U.S. crude oil for September delivery settled up $1, or 2.3%, at $44.49 a barrel on the New York Mercantile Exchange, the highest settlement since July 21. Prices rose 6.4% this week.
No one needs to care what I say, and no one will care what I say, not Putin, not Trudeau or Obama, there is no way to predict exact oil prices, there’s too many factors in play.
There are far too many parameters and interests at stake, coming from the most different areas, fields and sides. Often even internally at country or company level.
Let me start with a question:
Is there a true real value we can put on oil?
what would it be? $20? $40? $50? $120?
If we can’t put there a “real value” than why is it fluctuating so widely, from extreme to extreme?
The answer could be simple or complicated, it’s a matter of how you look at it.
global economical growth (or downturn)
new extraction Technics and costs
Now, where all this fluctuations lead? is it good or bad for the economy?
Depends of who we we referring to, depends on the short or long run. There’s always someone benefiting from one situation and the others and by consequence translating that in the chain.The ideal world? not to low, not too high. That would keep some essential goods as reasonable prices (fuel/energy and derivatives) and oil companies and the all oil industry running (meaning keeping jobs, investments and supporting all different sub-sectors of the economy).
Let’s look at current situation. Looking very superficially one would say it’s a good thing as Gasoline is cheaper. If gasoline is cheaper people will have more money to spend. More money to spend means more demand (of goods or services) therefore more distribution or transport and even more travelling, so in the long run might lead to gas price increase ( but lets enjoy it so far).Oil extraction costs in nowadays much more than in the past (we need to dig deeper and in more difficult areas than in the past). Oil price at current levels isn’t sustainable for many small producers (and depending on the regions) what might lead to bankruptcy (already happening in the US) as a sustainable oil price should be at $60 to cover production costs of those.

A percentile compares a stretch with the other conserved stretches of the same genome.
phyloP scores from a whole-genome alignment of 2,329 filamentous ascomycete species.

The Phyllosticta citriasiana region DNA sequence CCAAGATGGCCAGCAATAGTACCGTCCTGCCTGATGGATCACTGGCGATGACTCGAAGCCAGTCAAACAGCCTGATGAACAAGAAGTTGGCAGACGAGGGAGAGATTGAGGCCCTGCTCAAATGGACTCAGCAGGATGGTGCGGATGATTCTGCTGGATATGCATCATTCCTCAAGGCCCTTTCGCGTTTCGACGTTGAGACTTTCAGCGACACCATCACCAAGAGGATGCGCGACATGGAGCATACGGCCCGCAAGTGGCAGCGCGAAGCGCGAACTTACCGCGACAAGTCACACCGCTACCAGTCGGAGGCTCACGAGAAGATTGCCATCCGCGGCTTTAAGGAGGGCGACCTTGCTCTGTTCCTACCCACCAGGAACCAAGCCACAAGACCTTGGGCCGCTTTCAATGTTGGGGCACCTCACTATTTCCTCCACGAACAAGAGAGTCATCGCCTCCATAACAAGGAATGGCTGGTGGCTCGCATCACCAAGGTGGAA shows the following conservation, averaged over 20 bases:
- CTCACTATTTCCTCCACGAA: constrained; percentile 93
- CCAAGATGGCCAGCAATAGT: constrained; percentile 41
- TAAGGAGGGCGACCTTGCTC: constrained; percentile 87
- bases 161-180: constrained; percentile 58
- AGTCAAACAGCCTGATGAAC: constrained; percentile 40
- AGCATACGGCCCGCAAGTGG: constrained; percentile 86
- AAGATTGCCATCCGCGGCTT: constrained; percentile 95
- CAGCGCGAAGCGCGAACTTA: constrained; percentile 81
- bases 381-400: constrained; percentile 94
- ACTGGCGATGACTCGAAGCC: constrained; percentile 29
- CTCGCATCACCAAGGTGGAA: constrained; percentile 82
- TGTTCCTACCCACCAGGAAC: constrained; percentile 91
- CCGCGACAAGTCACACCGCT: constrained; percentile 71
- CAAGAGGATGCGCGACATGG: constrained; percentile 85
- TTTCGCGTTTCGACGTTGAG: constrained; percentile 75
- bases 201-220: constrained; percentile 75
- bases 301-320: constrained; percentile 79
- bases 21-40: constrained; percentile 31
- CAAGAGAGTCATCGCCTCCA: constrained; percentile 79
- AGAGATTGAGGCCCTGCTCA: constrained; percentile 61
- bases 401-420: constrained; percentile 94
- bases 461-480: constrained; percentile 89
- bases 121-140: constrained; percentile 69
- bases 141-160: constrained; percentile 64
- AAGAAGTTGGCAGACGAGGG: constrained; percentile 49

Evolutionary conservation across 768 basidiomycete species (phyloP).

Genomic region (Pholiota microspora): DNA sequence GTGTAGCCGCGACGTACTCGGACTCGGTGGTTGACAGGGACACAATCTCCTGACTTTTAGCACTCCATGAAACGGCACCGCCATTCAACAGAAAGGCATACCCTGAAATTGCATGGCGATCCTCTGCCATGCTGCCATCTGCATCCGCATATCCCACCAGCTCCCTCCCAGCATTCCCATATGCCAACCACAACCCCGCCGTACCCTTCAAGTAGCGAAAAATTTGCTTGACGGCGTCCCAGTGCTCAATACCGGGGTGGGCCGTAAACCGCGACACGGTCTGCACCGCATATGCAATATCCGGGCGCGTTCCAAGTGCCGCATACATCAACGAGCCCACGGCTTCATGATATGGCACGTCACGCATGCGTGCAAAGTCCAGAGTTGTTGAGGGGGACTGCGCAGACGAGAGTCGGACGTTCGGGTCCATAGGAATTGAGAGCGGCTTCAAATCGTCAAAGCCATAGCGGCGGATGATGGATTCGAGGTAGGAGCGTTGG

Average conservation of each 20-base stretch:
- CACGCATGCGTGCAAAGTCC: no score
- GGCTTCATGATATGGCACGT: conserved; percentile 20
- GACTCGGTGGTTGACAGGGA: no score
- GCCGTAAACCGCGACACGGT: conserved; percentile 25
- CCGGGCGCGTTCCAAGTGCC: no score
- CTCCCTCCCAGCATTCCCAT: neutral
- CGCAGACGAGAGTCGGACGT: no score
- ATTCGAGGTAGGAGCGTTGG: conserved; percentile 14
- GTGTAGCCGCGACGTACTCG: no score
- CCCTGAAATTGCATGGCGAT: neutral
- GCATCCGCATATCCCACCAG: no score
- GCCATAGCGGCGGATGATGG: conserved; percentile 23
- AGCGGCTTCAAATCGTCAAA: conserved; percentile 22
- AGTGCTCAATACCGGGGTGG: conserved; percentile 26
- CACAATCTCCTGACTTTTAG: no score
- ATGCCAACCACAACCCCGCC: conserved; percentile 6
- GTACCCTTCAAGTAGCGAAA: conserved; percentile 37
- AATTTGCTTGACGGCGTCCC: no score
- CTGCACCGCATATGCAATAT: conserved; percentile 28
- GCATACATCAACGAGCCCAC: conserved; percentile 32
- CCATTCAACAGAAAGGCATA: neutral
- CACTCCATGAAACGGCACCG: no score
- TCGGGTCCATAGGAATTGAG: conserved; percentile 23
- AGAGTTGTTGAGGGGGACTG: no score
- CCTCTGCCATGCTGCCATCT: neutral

Some countries oil dependent are suffering hugely from the oil drop. They had to review their budgets on the very lower side and cut public spend in areas as education, roads, infrastructures. This leads to more unemployment and economies not growing or growing lower than expected.
So what’s the expectation? this year probably at $50. around 2017 probably at $70. The likelihood it goes above that is low, so expecting it to be above $100 as in the past isn’t very likely. But again, who was expecting that it would drop as it did in 2015? One world event, or circumstances and it all goes upside down.